Are Splitboards Worth it? Understanding the Costs of Splitboarding

Skiers riding off piste have a simple method for ski touring off-piste or in backcountry terrain: strap on a pair of climbing skins.

For a long time, there was no easy parallel for snowboarders to ride in the backcountry.

In recent years, a new type of riding called splitboarding changed the game. The invention of the splitboard made it possible for snowboarders to use a modified snowboard variant to both climb uphill and snowboard downhill.

Many snowboarders might be wondering if they should commit to getting into splitboarding. The costs of investing in new gear and unfamiliarity with backcountry trails and skills may seem intimidating.

However, splitboards are absolutely worth it for many snowboarders looking to access backcountry terrain. In this article, we’ll cover how to get started with splitboarding, including the required gear and skills, and costs.

How to get started splitboarding

Prototypes of the first splitboards were first invented during the early 1990s. The basic concept was a type of snowboard that could separate or “split” into two different ski-like sections, attached with climbing skins, and then used to traverse uphill.

Once a suitable elevation point or trail destination is reached, the splitboarder then reattaches the separated “skis” back into a splitboard, and rides down like a snowboarder.

Below we’ll cover some of the basic equipment required for splitboarding.

Are Splitboards Worth It? Pair of splitboards in backcountry snow

Gear needed for splitboarding

The major equipment needs for splitboarding include the splitboard itself, bindings, climbing skins, and other backcountry gear such as a pack and avalanche gear.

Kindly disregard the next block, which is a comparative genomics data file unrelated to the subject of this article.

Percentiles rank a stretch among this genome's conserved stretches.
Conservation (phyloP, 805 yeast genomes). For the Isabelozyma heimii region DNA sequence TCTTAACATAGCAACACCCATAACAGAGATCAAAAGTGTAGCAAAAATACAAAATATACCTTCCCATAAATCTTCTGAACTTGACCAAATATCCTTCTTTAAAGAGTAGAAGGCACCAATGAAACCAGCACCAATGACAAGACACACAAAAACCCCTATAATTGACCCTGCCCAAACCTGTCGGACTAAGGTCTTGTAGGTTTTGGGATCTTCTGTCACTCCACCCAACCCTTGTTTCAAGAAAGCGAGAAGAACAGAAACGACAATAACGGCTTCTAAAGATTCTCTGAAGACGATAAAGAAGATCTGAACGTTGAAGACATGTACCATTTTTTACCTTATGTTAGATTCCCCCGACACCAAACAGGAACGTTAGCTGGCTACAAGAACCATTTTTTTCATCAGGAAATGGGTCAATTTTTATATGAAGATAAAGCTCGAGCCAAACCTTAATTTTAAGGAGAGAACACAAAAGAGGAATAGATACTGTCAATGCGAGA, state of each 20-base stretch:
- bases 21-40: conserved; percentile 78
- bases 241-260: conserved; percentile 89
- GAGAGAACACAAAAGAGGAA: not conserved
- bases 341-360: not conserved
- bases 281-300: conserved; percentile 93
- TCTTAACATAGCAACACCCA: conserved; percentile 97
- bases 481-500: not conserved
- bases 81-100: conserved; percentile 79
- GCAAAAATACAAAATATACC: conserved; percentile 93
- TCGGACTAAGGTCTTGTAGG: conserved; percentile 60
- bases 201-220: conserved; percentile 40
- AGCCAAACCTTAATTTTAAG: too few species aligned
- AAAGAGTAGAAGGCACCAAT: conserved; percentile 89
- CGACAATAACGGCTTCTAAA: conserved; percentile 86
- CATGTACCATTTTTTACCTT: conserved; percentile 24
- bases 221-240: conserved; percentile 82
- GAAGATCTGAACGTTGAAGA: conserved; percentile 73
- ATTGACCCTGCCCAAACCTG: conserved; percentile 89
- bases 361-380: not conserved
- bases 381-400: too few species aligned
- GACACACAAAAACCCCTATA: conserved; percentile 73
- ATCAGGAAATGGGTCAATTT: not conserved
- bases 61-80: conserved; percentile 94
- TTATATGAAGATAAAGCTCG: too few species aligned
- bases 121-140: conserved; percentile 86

Splitboard

The splitboard itself is the most important part of splitboarding.  

As with regular snowboards, splitboards can vary greatly in terms of function, shape and size, and price. For example, splitboards meant for deep powder are shorter and wider. Splitboards for longer backcountry tours tend to be more narrow and longer.

Most splitboards are constructed with either a fiberglass or carbon topsheet.

Many companies make splitboards, ranging from big-name ski and snowboard brands such as Rossignol, Burton, and K2 to smaller manufacturers such as Arbor, Jones, and United Shapes.

Splitboard Bindings

Splitboards require a specialized type of binding, and regular snowboard bindings will not work on a splitboard.

There are two types of splitboard bindings: soft boot and hard boot, although most splitboarders will use a soft boot.

Popular brands that specialize in splitboard bindings include Union, Karakoram, Spark, Nitro, and K2.

Splitboard Climbing Skins

Most splitboard climbing skins are made out of natural (mohair) or synthetic (nylon) materials, or a combination of the two. The length of a skin should match the length of the splitboard.

Climbing skins are then attached to the splitboard using clips and a sticky adhesive for uphill ascents, and removed and stored in a pack while riding down.

Other Gear Required for Splitboarding

In addition to the equipment mentioned above, a backpack is essential to carry gear for backcountry trips including avalanche gear, food and water, and extra layers.

How much do splitboards cost?

There is no denying that the initial investment costs of a splitboard setup is steep.